We seemed to hit it off with our designated waiter, Mauricio, and our busboy, Valdimir (from India and Croatia respectively), but they were probably just sucking up for a big tip. Regardless, they were expedient and cheerful even while regaling us with the horror stories of their job. The staff and crew members spent seven months working 16 hour days (!) with only one day a week off the ship. Afterward, they took two months off before beginning their next seven-month stint. And to think, I used to feel sorry for the Chinese workers making Nike's…
Our first stop was Juneau, Alaska. It's the capitol city, although that's a bit like saying it “has a nice personality.” Juneau has the dubious distinction of being the only state capitol that is unreachable by land, whereas most other state capitols are only unreachable by fax, phone and letter.
Our predawn arrival into port was heralded by an other-worldly shuddering and mournful groaning as the ship's massive engines reversed, slowing the floating behemoth to a stop. After we hit port — at least that's what it felt like — we stopped by the breakfast buffet for eggs and sausage, then headed straight for the hiking trails.
Invariably, they led up a steep grade to a beautiful, picturesque clearing and not the Medi-Vac heli-pad my wheezing body was hoping to find. The punishing four-hour hike up a nearby mountain afforded me a fine view of the 100-foot tall Mendenhall Glacier, as well as stabbing chest pains. It started to rain on the way back down, so we walked into town to soak up the local color which, thankfully, was amber and sold by the pint.
We saw one man walking around with a rather loud bell attached to his shoe. Assuming he was clinically insane, we avoided him like Pauly Shore. We later found out that he was wearing a “bear bell,” a 1-inch metal bell that creates enough noise to scare off black bears as well as other people. The joke goes, “You can tell there are black bears in the area by looking for their feces. It's the stuff with the little bells in it.” Alaskans have their own kind of humor: Bad.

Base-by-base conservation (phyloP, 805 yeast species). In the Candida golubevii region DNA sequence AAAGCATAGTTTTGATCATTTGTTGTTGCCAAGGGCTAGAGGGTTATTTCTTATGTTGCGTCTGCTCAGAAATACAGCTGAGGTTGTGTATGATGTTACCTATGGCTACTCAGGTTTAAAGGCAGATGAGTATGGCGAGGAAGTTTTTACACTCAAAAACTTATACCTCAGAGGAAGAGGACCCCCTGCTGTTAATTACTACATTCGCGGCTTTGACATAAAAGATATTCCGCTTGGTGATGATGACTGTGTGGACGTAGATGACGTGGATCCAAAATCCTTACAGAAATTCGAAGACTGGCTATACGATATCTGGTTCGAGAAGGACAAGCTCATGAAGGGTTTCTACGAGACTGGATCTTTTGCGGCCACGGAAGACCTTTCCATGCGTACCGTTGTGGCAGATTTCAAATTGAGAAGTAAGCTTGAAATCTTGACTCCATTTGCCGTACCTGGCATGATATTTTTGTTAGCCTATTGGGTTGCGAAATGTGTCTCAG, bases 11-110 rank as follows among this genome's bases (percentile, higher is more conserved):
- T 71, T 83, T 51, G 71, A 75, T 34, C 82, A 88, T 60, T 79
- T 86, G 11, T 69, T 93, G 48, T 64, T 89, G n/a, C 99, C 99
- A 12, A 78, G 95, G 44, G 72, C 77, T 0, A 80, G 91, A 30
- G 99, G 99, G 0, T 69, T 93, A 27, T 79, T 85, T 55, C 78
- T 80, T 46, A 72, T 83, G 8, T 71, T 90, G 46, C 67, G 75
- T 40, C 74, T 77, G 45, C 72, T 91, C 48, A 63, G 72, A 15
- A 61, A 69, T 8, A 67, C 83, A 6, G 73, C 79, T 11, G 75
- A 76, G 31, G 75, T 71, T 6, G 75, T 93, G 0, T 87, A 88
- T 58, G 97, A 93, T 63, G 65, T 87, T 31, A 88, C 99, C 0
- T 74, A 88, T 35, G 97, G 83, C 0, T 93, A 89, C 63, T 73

Our next stop was Skagway (originally spelled Skaguay), the entrance to the Yukon. This place was utterly lacking in points-of-interest except for its Gold Rush history. In 1897, Skagway was the port men began their trip up the Yukon to Dawson City and untold riches. Over the course of one year, an estimated 100,000 men traveled to Skagway any way they could, and then — now, take a big breath here — chopped down their own trees, milled them into lumber and used that lumber to build a boat which they then sailed hundreds of miles up the coast to Dawson City in hopes of staking a claim. ALL in the freezing cold! The near-Arctic cold snapped 70,000 of them out of their mass-delusion and they went home to their white-collar jobs, loving families and indoor fireplaces. The rest actually finished the trip and, when they got up there, found all the claims already staked. Ultimately, the only thing these morons got out of gold mining was the shaft.
Since we had a perfectly good boat in the harbor, we opted not to build our own. Instead, we set off towards the trails and hiked several miles up to the Lower Lake (lower than what…nimbo-cumulus clouds?). The mountain ranges around us were truly breath-taking. Of course that could've just been the thin air from the altitude. In all, there wasn't much to see or do in Skagway, but we managed to spend money anyway.
The next stop was Sitka. Located on Baranof Island, it was the capitol of Russian America until 1867, when the U.S. got the Russians drunk and bought the state for $5 an acre. (Sitka played a crucial role in Alaskan history as it was the site of a great battle between the Tlingit tribe and the Russians. History books are divided on what actually caused the battle, but it was thought to be over who had a funnier sounding language. Ultimately, the Tlingit agreed that they could never have come up with a word as funny as Babushka and abdicated the city to the Russians.)
In Sitka, the Bald Eagle (Haliaeetus leucocephalus) is now no more extinct than the common pigeon. Which is to say, eagles are everywhere (and they eat a lot more than pigeons if you get my drift). We spotted 11 of these endangered-list feces-factories perched atop 4-story tall evergreens doing their best back-of-a-quarter pose (I'll wait while you go look). As we heard it, after efficiently fishing the beejeezus out of the area salmon, the local fishermen wrongly blamed the eagles for swooping down and snatching fishy profits out of their soggy wallets.